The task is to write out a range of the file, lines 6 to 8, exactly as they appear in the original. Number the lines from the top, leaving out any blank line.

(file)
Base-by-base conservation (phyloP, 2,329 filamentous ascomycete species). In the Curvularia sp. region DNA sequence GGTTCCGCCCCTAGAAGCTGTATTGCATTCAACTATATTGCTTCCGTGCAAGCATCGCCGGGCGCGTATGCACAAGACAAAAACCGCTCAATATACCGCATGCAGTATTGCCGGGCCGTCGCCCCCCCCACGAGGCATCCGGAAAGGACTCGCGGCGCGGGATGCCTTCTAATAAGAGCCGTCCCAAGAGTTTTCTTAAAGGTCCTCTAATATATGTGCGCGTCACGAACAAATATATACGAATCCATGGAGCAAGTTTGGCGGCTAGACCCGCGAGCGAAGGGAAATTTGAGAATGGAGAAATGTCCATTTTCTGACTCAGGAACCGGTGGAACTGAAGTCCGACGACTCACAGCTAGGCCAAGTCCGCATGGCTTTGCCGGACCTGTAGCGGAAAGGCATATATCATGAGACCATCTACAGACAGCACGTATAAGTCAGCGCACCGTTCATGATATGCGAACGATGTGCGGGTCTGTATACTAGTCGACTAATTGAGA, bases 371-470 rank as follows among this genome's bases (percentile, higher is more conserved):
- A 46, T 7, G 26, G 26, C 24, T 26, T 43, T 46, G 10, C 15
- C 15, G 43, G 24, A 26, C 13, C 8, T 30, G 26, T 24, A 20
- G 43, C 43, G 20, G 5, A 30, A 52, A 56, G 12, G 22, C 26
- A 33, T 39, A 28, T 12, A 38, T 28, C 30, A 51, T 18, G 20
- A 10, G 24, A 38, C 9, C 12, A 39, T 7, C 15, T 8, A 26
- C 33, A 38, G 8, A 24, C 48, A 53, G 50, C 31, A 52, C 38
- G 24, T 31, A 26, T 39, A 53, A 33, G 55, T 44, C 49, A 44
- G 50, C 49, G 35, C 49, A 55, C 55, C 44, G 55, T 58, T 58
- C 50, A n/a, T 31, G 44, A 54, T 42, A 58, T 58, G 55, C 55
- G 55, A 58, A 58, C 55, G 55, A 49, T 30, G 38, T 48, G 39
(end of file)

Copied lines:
- A 10, G 24, A 38, C 9, C 12, A 39, T 7, C 15, T 8, A 26
- C 33, A 38, G 8, A 24, C 48, A 53, G 50, C 31, A 52, C 38
- G 24, T 31, A 26, T 39, A 53, A 33, G 55, T 44, C 49, A 44